Photovoltaic Applications and Policy Initiatives

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Courtesy of Atlantis Technologies LLC

Issue: The world photovoltaic (PV) market has grown significantly in recent years. Although this trend is expected to continue in the future, estimates cannot be given with any real certainty.
Relevance: In this context the question that arises is the role that public and private funding plays in market development and how this funding should be used to ensure the best results. Although current EU energy policy favours PVs and renewables in general, additional measures oriented towards facilitating further market penetration could complement energy policy.


Photovoltaic (PV) technology, as an alternative option for generating electricity (directly from sunlight), has undergone rapid progress and development in recent years. The unquestionable advantages of PV systems as an emission-free (environmentally friendly) and reliable means of power generation, relying on an unlimited energy source (abundance), off grid, in small or large scale applications (versatility), etc., attracted the interest of investors and policy makers early on.

As a result, despite the high cost of PV modules, there has been considerable investment (mainly in the developed countries) in research and development in the PV sector. At the same time the spread of PV applications has been supported through direct or indirect funding via national or international programmes. The world PV market has grown at an annual average rate of 24% over the last 5 years (National Center for Photovoltaics, 1998). In 1997, specifically, growth reached 40% and sales of PV modules reached 125MWp (MegaWatt peak) capacity worldwide (Hill, 98). At the same time considerable reductions in module cost have been achieved (up to 25% over the last 5 years).

The main guidelines for the current policy promoting the spread of PV applications, are expected to remain virtually the same in the future, while a continuous decrease in the cost of PV modules may enable PV technology to become competitive for large, price-sensitive markets. Currently, the PV sector is passing through a transitional stage where improvements in PV cell cost and efficiency justify predictions that PVs may become competitive with conventional power generation. Optimistic estimates place this period at the end of the first decade of the 21st century.

Current Technological Achievements

Today, R&D mostly focuses on optimizing the efficiency of PV cells, developing new materials for cell manufacture and investing in more efficient production lines. The general aim is to produce PV cells on an industrial scale in order to achieve both higher efficiency and low cost. The efficiency of cells is increasing gradually through process optimization, while the cost of cells depends on efficiency, size, production yields and throughput, together with the cost of raw materials.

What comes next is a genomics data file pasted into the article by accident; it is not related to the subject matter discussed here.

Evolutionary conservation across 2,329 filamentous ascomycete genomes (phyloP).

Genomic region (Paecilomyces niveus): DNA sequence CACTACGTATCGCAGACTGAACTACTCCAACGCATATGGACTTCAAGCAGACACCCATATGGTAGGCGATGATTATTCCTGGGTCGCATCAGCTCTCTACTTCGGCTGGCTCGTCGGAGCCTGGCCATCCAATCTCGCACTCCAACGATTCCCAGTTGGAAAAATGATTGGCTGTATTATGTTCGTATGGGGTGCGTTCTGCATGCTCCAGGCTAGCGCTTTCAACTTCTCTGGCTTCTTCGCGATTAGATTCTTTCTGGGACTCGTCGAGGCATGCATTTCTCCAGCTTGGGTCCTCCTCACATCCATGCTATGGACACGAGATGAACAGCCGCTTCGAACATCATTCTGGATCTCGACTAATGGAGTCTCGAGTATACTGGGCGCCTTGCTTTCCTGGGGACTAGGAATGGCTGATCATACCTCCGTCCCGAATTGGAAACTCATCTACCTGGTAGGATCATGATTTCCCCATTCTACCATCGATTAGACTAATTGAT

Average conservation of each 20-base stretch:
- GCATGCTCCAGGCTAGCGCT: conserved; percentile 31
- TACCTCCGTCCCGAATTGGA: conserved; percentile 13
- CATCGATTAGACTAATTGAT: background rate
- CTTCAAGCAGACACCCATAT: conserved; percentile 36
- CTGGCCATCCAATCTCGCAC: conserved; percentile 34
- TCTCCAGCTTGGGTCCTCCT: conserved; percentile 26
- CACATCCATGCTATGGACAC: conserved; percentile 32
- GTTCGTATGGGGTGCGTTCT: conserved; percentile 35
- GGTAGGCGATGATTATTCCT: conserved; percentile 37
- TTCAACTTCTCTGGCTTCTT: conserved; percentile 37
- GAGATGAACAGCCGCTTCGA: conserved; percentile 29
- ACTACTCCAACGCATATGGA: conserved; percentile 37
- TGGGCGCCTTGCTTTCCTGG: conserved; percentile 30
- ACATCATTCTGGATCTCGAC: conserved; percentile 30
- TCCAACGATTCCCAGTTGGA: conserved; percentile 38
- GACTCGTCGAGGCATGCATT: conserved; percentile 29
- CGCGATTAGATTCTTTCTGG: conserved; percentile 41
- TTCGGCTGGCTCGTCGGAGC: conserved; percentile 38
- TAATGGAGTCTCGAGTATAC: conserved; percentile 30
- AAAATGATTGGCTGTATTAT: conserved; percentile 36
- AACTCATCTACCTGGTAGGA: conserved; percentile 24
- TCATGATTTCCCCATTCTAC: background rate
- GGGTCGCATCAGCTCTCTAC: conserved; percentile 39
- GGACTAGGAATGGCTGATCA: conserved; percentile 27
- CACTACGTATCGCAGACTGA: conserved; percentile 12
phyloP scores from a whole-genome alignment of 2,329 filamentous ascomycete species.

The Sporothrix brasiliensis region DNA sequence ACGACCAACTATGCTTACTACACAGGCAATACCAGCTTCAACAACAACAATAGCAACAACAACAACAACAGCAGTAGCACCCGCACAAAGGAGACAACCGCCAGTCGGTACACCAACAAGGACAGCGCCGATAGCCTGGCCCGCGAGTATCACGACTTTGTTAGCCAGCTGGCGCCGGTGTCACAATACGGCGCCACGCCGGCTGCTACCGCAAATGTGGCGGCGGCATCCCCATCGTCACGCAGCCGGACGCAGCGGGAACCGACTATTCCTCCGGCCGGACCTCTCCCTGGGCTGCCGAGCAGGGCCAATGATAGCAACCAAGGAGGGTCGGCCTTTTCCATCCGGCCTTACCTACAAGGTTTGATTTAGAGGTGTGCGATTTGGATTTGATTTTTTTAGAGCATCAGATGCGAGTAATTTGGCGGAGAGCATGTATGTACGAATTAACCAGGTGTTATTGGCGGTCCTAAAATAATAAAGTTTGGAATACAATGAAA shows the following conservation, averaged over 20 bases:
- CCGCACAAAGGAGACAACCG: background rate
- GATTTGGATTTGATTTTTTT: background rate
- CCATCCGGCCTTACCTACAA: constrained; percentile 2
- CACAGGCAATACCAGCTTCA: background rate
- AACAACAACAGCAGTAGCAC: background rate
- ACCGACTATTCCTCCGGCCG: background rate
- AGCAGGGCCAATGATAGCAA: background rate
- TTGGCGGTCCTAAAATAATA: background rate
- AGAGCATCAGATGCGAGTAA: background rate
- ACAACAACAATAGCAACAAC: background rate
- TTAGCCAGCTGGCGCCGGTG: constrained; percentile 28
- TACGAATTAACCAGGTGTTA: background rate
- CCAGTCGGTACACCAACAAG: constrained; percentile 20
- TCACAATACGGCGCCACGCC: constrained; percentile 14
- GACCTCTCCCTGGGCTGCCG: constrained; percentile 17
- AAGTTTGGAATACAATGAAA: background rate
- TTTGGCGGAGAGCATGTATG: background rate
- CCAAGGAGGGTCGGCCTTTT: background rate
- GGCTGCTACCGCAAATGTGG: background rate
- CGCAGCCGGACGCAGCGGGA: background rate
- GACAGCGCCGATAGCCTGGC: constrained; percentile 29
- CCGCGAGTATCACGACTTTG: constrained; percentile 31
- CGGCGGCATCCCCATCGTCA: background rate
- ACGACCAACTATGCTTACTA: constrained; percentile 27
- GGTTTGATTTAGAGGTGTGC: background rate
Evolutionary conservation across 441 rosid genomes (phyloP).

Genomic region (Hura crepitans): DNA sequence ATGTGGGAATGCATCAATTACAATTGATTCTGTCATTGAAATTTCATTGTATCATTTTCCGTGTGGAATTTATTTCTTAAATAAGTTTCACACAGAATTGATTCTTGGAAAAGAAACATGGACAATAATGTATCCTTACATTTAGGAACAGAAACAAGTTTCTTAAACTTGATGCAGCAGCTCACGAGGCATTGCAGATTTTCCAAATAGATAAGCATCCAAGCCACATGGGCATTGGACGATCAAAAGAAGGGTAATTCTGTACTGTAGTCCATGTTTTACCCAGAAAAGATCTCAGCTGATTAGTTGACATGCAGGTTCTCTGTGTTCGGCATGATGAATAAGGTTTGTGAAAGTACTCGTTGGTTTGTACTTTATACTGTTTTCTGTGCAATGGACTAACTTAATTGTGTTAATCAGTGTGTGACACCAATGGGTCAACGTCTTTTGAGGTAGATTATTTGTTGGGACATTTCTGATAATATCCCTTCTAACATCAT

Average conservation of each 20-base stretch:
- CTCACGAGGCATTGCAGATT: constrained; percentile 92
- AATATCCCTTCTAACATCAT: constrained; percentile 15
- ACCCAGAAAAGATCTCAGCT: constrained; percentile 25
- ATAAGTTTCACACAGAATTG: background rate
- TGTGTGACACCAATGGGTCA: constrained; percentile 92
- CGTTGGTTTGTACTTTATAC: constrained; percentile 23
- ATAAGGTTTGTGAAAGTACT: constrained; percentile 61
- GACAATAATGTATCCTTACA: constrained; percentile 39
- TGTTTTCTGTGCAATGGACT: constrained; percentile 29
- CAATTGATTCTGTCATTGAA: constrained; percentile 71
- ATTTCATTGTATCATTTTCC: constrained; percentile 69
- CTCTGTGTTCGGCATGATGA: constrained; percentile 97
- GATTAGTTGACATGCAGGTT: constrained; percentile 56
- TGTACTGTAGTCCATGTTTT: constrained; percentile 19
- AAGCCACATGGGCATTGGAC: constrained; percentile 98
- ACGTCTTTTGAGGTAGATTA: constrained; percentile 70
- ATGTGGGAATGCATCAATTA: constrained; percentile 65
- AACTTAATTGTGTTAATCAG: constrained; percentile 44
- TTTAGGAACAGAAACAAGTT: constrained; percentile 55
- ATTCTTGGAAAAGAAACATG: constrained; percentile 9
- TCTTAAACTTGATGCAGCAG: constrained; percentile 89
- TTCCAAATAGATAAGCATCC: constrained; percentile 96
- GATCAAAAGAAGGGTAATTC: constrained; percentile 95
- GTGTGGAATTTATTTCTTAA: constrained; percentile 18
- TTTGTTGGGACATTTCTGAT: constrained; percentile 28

Semiconductor materials used at present, for manufacturing PV modules can be divided into two main categories: (i) crystalline (mono and polycrystalline silicon) and (ii) amorphous materials used as thin films (amorphous silicon, Cadmium Telluride, CIGS - CuInGaSe2). Crystalline silicon modules represent around the 80% of the market and achieve better efficiency (commercial cells have an efficiency of around 12-17%) compared to modules made from amorphous materials (efficiency around 6-8%), but are more expensive (Hill, 98). Their relatively low price makes thin film modules more attractive for applications where high efficiency is not the top priority. Also, the fact that there is a significant margin for further reducing the production cost of thin film modules, efforts are being concentrated on optimizing thin film technology. It is estimated that for plants with an annual production of CIGS modules of 200 MWp, the cost could be around ECU 0.5/Wp (Hill, 98).

 New materials are also being developed at research level, but their production cost is, at present, too high for commercial applications. In addition, a variety of design-oriented PV modules of different colours and shapes has been developed to encourage wider introduction and prevalence of PV systems, particularly in applications where the external appearance of the system is important (Ishikawa, 98).

Key Issues & Strategic Considerations for the Diffusion of PV Applications

Although the cost of PV systems is currently relatively high, it is falling gradually and it can be further reduced via increasing scales of manufacturing. It is estimated that a growth of the PV market by a factor of 20 to 30 will lead to production plant of the scale needed to achieve costs of around 1ECU/Wp without the need for any technical breakthroughs (Hill, 98). By the year 2000 yearly production capacity, in Europe alone, may attain 150MWp, representing a tenfold increase on 1996 (Palz, 1998).

Nevertheless, unless the rise in the production capacity is followed by a proportional increase in demand for PV systems, sustainable market growth can not be guaranteed. Should demand remain at considerably lower levels compared to production rates, it is possible that the positive climate will be reversed.

Strategic initiatives integrated with existing policies could support suitable investments not only for further developing the PV market and technology, but also for ensuring a continuous and sufficient market growth.

Construction of PV Plants – Technology Transfer